The upstart Tea Party movement has gotten a seat at the table, so to say, and lately become as unpopular in Americans' eyes as the Republican and Democratic parties, according to a new survey by CNN and Opinion Research Corporation. What's the saying? "Be careful what you wish for." Welcome to the big time.
Survey respondents holding an unfavorable view of the Tea Party numbered 47 percent, up four points from December and an increase of 21 points from January 2010. CNN reports:
That number is virtually identical to the 48% unfavorable ratings for both the Democratic Party and the Republican Party in the same poll.
"This is the first time that a CNN poll has shown the Tea Party's unfavorable ratings as high as those of the two major parties," said CNN Polling Director Keating Holland. "It looks like the rise in the movement's unfavorable rating has come mostly among people who make less than $50,000."
The Tea Party movement's unfavorable rating rose 15 points since October among lower-income Americans, compared to only five points among those making more than $50,000. Roughly half of all American households have incomes under $50,000.I can't find all the details of the survey, but to be complete: The Tea Party gets favorable ratings of 32 percent currently, versus 46 percent for the Democratic party and 44 percent for Republicans. Sampling error was three percent.
These results aren't the last word on the Tea Party, however. The Washington Post and ABC commissioned a recent poll that asked all sorts of questions about many dimensions of U.S. politics, leaving the Tea Party questions to the end, and arriving at a more moderate conclusion. (Of course, the structure of a poll can influence the outcomes, such as whether the subject is still awake after 30 questions.)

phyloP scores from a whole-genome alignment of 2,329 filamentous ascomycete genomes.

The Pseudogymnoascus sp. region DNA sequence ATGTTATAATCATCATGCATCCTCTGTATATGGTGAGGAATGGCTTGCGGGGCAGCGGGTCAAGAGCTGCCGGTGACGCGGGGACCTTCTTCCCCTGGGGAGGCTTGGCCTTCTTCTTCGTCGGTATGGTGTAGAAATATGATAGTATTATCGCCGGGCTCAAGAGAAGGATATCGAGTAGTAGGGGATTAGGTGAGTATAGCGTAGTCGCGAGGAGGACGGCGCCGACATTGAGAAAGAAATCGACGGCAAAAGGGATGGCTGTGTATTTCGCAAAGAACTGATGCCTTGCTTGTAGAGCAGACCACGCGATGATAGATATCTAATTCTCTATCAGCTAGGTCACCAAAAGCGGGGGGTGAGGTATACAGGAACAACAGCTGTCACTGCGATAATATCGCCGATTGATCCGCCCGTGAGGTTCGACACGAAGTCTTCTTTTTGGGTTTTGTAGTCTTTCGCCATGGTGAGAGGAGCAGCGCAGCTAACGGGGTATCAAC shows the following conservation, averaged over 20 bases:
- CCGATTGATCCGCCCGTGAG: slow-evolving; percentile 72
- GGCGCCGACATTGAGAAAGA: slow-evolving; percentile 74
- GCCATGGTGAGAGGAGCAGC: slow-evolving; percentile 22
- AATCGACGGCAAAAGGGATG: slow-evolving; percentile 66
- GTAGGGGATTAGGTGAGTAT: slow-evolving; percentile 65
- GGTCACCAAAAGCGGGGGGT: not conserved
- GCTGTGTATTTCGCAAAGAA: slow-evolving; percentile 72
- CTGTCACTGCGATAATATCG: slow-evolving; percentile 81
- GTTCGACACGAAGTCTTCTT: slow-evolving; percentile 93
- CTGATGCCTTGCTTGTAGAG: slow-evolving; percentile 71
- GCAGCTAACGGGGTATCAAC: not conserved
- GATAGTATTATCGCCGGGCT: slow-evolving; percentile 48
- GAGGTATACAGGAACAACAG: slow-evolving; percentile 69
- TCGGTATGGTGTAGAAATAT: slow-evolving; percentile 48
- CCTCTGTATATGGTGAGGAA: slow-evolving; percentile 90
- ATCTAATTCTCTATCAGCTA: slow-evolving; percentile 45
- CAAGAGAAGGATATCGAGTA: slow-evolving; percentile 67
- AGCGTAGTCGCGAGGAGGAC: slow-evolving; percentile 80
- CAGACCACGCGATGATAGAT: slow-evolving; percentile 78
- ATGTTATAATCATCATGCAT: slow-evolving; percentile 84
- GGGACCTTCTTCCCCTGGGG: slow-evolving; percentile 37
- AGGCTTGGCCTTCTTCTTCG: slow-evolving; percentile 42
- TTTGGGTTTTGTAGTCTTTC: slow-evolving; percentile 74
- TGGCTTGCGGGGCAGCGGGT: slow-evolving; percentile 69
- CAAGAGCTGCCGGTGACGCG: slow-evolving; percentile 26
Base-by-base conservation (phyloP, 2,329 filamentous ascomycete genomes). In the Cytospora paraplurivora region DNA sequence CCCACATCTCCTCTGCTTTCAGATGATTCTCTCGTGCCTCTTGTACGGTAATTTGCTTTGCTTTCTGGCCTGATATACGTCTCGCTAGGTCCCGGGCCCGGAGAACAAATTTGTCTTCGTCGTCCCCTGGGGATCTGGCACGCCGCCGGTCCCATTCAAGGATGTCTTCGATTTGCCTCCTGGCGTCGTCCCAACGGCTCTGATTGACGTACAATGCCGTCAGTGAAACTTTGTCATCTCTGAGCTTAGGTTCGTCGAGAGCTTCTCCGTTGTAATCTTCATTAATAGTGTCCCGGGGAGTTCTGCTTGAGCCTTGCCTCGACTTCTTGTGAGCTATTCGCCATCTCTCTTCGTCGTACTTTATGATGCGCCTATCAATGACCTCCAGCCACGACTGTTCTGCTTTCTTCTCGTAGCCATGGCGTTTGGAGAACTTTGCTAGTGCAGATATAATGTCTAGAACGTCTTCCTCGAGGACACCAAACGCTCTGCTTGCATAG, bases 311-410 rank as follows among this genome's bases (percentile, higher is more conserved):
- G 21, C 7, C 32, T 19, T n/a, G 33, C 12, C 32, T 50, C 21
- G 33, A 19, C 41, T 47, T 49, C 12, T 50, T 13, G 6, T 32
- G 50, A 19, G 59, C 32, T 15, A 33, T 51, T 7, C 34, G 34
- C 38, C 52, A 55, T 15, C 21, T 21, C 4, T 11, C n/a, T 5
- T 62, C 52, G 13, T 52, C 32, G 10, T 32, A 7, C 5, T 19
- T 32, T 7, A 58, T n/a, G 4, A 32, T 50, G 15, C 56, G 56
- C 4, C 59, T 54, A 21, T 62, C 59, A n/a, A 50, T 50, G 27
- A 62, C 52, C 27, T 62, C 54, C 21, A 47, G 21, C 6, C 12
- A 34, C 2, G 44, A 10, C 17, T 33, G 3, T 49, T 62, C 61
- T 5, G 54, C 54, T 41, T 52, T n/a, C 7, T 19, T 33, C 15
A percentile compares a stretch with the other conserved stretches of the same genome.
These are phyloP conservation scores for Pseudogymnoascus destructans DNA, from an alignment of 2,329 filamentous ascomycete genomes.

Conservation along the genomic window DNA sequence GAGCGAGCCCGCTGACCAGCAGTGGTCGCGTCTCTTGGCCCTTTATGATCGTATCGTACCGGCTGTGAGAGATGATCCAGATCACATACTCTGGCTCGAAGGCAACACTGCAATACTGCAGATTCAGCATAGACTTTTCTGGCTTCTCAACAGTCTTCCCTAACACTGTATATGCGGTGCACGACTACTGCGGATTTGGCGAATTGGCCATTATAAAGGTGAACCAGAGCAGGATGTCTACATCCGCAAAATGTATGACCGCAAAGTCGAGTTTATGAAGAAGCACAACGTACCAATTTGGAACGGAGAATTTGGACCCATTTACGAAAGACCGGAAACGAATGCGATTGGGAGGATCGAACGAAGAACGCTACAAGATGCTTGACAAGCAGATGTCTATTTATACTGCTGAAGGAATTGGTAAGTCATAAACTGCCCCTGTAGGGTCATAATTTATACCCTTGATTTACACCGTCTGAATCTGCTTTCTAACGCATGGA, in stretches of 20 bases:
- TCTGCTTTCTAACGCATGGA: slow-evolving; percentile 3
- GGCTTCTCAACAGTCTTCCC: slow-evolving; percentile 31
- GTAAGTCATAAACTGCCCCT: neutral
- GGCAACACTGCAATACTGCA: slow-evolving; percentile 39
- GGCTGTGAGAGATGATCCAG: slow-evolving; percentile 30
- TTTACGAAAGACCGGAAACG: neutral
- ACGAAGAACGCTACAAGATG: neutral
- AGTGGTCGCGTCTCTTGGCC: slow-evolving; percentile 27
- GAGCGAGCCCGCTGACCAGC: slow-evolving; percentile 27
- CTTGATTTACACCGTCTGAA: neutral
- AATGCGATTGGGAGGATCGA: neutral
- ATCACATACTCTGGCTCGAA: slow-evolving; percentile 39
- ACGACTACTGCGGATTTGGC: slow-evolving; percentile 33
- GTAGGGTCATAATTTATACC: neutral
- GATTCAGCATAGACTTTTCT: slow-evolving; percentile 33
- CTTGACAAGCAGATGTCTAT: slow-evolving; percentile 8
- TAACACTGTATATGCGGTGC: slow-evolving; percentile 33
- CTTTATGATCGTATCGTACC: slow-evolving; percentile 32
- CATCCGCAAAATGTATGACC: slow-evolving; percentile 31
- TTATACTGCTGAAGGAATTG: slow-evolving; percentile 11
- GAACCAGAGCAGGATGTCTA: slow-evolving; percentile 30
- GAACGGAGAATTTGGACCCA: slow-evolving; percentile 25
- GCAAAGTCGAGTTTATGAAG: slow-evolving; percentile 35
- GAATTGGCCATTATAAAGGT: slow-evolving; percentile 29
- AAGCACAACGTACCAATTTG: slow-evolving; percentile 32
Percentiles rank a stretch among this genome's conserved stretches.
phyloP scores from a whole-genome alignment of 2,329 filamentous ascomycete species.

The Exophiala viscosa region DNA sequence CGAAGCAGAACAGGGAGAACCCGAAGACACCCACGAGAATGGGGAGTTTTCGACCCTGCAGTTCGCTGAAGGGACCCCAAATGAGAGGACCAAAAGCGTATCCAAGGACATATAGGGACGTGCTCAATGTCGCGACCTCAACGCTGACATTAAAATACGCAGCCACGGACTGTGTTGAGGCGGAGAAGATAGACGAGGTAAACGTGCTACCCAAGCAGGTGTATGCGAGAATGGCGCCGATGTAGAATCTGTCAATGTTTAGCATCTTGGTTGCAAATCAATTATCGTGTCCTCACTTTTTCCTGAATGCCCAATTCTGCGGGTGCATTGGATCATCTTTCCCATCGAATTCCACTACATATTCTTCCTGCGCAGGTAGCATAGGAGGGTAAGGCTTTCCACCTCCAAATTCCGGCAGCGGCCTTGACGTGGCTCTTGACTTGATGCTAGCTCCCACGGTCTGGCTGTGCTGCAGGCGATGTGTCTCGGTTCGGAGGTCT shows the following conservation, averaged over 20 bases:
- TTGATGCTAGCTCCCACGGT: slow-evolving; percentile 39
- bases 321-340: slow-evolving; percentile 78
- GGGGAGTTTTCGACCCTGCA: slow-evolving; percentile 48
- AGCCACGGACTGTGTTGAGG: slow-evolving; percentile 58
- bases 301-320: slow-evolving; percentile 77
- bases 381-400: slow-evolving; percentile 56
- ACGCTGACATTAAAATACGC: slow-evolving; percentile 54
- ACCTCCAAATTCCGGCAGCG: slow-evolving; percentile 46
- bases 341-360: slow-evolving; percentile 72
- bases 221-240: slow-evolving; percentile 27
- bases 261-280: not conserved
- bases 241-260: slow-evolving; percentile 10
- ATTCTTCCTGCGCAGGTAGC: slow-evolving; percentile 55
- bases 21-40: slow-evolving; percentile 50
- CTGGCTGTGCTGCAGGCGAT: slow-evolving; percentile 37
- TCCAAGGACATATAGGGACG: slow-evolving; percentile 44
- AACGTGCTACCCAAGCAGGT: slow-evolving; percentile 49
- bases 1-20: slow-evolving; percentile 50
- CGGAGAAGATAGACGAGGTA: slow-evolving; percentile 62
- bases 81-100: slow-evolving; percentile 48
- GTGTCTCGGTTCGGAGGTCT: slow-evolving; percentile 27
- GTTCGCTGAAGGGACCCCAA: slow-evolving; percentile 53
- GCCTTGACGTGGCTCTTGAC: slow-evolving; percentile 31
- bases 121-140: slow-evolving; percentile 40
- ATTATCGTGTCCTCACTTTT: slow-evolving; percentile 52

In that survey, 41 percent of people hold favorable impression of the Tea Party, versus 39 percent unfavorable. That represents a swing in the Tea Party's favor of six percentage points since a survey in early February. In both camps, about half of people hold strong opinions and half "somewhat."
Siding with the Tea Party's positions gained strength on both sides in the Washington Post/ABC poll: 46 percent agree with their policies while 40 percent don't, both up a few points from the February survey.
For perspective, here is what the same survey reports on other topics. President Obama's rankings are falling, although 53 percent still approve of his overall job. As for Congress, 72 percent disapprove of what they're doing. Democrats are given slightly more credit for their handling of most issues, with the exception of the campaign against terrorism.
Which survey is right? Who knows?